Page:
£12.50 per class or £40 for all four
Fierce Grace Brixton studio manager Marija Jovanovic explains some of the benefits of a hot yoga practice this week. So if you want to know how good it is for you, read on….
1. Practicing yoga in a heated room increases pulse rate and metabolism, increasing blood flow to the limbs. This allows you to move more freely from posture to posture. In addition, a warmed up body can twist, bend and stretch further and more safely, which also allows for an internal organ massage. All inner glands, organs, ligaments and muscles benefit.
2. Yoga promotes the relief of stress and connection of mind and body and spirit. Through regular you will challenge yourself – as they say, life begins when you step out of your comfort zone! When you can stay calm and focused during hot yoga, you may find that that carries through to any given situation occurring in everyday life – enabling you to retain peace of mind as you face the challenges of life.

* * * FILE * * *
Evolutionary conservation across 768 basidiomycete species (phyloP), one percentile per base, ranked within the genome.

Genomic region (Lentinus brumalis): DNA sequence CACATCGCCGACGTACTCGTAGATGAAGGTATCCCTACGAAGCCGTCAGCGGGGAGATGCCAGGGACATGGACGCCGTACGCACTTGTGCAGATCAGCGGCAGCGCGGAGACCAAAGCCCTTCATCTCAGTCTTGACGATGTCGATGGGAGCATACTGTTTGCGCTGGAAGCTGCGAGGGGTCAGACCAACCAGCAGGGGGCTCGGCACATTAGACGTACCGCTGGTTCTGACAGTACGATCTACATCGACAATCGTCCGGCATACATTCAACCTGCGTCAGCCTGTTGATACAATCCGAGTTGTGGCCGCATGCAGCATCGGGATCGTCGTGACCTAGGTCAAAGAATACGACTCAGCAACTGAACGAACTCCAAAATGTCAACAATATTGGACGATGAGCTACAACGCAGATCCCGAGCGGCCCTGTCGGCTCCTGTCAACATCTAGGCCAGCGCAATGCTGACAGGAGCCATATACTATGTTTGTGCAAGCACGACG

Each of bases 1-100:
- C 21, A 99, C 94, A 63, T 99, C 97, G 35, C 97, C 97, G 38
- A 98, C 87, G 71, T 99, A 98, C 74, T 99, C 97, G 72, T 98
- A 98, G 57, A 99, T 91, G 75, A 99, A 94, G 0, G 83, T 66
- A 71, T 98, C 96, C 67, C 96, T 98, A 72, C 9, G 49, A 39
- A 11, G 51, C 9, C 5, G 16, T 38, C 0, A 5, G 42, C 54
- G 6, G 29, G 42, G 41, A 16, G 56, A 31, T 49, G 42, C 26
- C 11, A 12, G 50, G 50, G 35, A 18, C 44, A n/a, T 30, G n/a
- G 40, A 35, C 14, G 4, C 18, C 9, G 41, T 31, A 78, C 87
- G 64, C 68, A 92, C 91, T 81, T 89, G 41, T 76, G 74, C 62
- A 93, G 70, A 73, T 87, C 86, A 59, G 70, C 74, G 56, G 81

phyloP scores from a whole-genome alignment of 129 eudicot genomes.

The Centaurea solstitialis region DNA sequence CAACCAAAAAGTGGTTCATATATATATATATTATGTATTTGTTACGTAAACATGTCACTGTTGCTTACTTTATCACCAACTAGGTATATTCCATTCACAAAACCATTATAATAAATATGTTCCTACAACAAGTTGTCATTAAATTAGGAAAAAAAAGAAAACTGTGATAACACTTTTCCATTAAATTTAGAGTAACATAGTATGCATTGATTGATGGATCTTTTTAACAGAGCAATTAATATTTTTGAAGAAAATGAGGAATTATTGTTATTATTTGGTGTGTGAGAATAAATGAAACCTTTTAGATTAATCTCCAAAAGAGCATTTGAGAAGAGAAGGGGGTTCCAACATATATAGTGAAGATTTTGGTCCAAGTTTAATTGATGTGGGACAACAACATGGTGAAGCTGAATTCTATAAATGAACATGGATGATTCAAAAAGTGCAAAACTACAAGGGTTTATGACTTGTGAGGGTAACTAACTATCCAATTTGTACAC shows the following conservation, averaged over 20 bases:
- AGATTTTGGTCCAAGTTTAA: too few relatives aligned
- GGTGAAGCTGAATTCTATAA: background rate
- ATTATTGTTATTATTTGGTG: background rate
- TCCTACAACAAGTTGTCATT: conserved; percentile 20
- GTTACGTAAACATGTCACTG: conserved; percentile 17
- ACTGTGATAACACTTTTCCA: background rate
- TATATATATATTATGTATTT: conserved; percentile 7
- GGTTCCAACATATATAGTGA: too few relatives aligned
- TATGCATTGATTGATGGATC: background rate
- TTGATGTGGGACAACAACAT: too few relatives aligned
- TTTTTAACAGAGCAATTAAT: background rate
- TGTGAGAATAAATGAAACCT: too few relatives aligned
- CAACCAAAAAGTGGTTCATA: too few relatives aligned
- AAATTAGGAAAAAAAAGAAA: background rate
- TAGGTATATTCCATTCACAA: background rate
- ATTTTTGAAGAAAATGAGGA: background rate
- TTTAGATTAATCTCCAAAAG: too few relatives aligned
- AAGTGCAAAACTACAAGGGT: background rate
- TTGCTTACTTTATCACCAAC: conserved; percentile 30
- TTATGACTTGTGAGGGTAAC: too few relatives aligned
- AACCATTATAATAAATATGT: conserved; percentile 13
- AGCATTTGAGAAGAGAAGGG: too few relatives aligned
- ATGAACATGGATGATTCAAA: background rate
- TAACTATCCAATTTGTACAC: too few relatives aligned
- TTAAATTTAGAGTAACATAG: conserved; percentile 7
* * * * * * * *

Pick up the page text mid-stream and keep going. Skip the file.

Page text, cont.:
3. Hot yoga encourages elimination of toxins from the body by sweating. Your body burns fat more effectively in the heat, and fat may redistribute and be used as energy during the class. You may notice a your muscle definition and tone improves fairly quickly with regular practice as does your flexibility and strength.
4. The increase in sweat also benefits your skin; it’s the hot yoga glow! After all, the largest organ of our body is the skin, and a 90-minute class will help clear out the pores.
5. You may become better equipped to fight infection with regular hot yoga practice. Similar to when your body raises its temperature to fight infection, the raised temperature in the room assists in improving T-cell function and the proper functioning of your immune system.